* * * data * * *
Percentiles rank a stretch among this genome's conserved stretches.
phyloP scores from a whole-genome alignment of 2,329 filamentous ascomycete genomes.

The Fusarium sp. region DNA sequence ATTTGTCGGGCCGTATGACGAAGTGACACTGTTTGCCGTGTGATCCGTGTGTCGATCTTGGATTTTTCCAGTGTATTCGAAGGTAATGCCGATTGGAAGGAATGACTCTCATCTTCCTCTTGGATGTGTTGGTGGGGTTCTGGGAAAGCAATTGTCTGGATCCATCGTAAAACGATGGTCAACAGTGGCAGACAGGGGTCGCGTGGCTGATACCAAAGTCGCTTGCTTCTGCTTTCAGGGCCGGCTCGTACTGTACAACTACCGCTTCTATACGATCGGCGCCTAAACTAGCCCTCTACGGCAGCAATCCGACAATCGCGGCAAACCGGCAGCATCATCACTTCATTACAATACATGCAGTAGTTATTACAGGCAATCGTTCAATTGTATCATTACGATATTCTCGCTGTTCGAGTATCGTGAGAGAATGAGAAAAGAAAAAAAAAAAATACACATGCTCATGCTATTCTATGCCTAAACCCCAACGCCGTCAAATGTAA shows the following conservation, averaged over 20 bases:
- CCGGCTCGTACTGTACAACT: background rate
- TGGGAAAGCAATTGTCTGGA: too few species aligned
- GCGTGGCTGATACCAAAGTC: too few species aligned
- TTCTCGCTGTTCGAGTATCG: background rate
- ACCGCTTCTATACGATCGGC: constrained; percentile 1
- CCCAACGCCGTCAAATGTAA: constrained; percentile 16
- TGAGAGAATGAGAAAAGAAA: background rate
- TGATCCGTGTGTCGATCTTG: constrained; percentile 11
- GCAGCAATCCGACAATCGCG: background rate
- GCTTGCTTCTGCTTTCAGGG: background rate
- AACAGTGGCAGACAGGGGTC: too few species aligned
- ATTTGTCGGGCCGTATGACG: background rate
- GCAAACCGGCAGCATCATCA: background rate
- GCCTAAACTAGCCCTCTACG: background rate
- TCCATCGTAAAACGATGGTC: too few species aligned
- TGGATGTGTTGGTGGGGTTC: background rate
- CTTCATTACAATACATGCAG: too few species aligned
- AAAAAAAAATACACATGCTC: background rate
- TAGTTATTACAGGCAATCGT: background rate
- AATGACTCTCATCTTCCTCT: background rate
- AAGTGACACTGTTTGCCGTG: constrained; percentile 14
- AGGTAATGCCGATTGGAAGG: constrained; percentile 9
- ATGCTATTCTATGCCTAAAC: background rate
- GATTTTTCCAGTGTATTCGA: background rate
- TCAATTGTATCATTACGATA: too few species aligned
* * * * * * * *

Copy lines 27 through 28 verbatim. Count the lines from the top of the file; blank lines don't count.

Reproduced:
- GATTTTTCCAGTGTATTCGA: background rate
- TCAATTGTATCATTACGATA: too few species aligned